Toronto: Gianfranco Rosi on Documenting the "Victims of History" in 'Notturno'

Gianfranco Rosi with Berlin Golden Bear Berlin Film Festival 2016
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Gianfranco Rosi

The Oscar-nominated Italian documentary maker spent two years traveling across the borders of Syria, Lebanon, Iraq and Kurdistan to meet normal people surviving on the fringes of war, where the shadow of ISIS and generations of conflict still loom large.

After winning the Berlinale 2016 Golden Bear — and later an Oscar nomination — for Fire at Sea, a moving and deeply empathetic examination of Europe’s migrant crisis shot on the Sicilian island of Lampedusa, Italian documentary maker Gianfranco Rosi has turned his deeply artistic lens to the original starting point for many of those boarding small boats seeking refuge.

Notturno, which bowed in Venice (seven years after he won the Golden Lion for Sacro G.R.A.) before moving on to Toronto, is the result of a three-year odyssey for the filmmaker, who traveled across the war-torn borders of Lebanon, Iraq, Kurdistan and Syria, documenting the day-to-day lives of normal people existing behind the battle lines, people whose lives have been shattered not just by the rise and fall of ISIS, but more than 100 years of tyranny, invasion and conflict.

Among those Rosi captures, often in deeply emotional and personal moments, is a mother mourning for her murdered son in the ruined cell where he was killed, and another listening to voice messages secretly sent to her by her kidnapped daughter (who we presume never made it home). In one scene a young man hunts in the swamps for ducks, his prey lit up by the red fires of air raids over distant oil fields, while in arguably Rosi’s most impressive logistical feat, he enters a prison housing thousands of ISIS soldiers, now effectively living on top of one another in a cramped darkened room as the world decides what to do with them (or doesn’t).

But Notturno reaches its hard-hitting and gut-punching peak with scenes in which young Yazidi children describe the horrors they witnessed and experienced at the hands of ISIS to a teacher. Without crying, they quietly discuss the torture and brutal extermination of their people, using crayons to draw terrifying pictures of hangings, decapitations and much more.

Speaking to The Hollywood Reporter, Rosi explains why time is always his biggest investment, and his need to spend months with each of his protagonists to understand their lives and routines to build up a level of trust before he could even consider shooting. He also discusses how the moments with the Yazidi children weren't just his most painful to shoot, but made him repeatedly question his role as a documentarian.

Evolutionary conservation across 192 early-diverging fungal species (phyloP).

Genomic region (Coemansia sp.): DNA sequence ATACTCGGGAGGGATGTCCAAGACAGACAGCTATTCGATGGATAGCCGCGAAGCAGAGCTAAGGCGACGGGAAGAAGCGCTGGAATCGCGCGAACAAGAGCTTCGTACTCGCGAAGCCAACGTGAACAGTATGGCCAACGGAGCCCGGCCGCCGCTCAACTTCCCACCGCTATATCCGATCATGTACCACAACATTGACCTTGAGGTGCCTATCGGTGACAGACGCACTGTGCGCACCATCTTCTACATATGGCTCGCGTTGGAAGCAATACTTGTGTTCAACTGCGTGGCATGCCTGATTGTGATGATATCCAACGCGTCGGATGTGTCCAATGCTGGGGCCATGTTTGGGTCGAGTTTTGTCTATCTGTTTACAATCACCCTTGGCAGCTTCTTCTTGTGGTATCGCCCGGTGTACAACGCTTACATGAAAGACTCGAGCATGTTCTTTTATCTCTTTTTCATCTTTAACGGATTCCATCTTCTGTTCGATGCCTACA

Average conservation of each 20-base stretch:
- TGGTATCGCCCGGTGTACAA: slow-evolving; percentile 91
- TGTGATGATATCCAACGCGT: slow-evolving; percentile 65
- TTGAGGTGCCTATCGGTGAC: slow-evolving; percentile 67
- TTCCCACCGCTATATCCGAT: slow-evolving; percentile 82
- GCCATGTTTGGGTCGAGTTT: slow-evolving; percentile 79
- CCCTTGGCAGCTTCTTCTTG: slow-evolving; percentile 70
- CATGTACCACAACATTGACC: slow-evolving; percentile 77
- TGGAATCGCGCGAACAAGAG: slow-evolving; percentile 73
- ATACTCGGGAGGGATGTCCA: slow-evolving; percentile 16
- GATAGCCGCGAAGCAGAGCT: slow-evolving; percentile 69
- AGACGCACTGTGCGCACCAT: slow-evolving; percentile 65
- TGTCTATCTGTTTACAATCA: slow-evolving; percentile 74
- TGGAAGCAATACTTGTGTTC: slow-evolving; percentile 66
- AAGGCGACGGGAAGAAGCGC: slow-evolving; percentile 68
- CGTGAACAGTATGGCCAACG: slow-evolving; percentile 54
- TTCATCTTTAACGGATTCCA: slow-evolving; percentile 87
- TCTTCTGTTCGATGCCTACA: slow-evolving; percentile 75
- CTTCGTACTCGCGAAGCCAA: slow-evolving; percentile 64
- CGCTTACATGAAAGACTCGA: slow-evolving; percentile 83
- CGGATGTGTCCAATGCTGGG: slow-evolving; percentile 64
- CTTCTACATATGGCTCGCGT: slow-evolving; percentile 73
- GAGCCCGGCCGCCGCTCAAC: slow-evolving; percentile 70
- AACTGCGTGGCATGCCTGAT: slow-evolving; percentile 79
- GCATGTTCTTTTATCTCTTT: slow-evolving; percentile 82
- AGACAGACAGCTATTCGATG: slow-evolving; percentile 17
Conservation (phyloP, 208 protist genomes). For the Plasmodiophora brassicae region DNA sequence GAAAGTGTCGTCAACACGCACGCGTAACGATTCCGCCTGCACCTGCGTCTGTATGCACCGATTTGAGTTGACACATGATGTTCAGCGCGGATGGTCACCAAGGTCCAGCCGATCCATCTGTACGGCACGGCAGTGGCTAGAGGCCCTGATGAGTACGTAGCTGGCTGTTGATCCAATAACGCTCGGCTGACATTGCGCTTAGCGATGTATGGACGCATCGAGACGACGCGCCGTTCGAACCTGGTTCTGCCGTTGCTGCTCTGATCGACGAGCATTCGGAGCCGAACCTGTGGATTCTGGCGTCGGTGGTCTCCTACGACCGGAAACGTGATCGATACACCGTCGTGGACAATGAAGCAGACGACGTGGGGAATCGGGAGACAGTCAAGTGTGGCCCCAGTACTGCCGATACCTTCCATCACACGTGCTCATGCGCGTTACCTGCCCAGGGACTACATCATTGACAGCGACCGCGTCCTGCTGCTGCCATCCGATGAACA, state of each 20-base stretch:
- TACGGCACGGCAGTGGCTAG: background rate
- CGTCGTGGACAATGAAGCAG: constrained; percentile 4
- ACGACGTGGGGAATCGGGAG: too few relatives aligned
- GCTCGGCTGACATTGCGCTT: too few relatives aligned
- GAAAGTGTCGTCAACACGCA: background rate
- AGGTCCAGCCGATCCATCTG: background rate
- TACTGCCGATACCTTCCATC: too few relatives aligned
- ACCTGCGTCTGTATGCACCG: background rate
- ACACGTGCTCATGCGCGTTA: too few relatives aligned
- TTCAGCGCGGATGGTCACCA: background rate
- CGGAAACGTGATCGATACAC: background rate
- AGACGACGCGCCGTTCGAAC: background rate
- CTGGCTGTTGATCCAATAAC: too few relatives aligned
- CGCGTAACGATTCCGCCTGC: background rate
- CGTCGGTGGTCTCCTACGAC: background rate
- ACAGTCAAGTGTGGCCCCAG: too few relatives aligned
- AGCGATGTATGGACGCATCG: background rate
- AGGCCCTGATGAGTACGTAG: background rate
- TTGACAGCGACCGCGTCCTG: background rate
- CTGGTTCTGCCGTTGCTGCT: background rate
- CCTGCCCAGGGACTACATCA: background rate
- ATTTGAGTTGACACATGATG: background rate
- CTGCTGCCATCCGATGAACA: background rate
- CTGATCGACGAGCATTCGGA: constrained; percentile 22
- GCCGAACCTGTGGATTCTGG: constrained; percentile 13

Did you start Notturno immediately after Fire at Sea, and did it feel like a very connected story?

I had a natural need after Fire at Sea, a natural need to cross that barrier that was separating the island [Lampedusa] from that reality where the people were coming from. And after I finished the film, after the Oscars, I remember this moment of emptiness. I spent a year promoting the film around the world and when you do that you feel completely empty. So I had to do another. One day, I closed myself in my apartment in New York and wrote this film in two weeks. And then I started the project and the long, long period of searching for the story.

How do you search for the story with a film like this, where there’s no clear narrative direction?

All my films start from the unknown. I have a project, I have an idea and I start a long journey. Time is my only ally. This time I had a bigger budget than my other projects — because it’s expensive spending three years traveling to the Middle East. All I knew came from news, breaking news, from documentaries, from reportage, and nothing else. But I wanted to start in a very pure way. So that’s why it took so long to build the film. But after Fire at Sea it felt like a natural process for me to go to see these countries, and when I arrived there what I found was destruction, violence, death and people that survived the horror of war. But the first thing I knew when I started was that I didn’t want to film war or violence. And if it was there, it was only the echo.

Although we know the countries you traveled to, you never explicitly say where you are throughout the film. Why was this?

I wanted to lose this idea of borders. I wanted those to become a state of the mind, a mental space.

How did find the characters who you would follow and would become your protagonists and storytellers?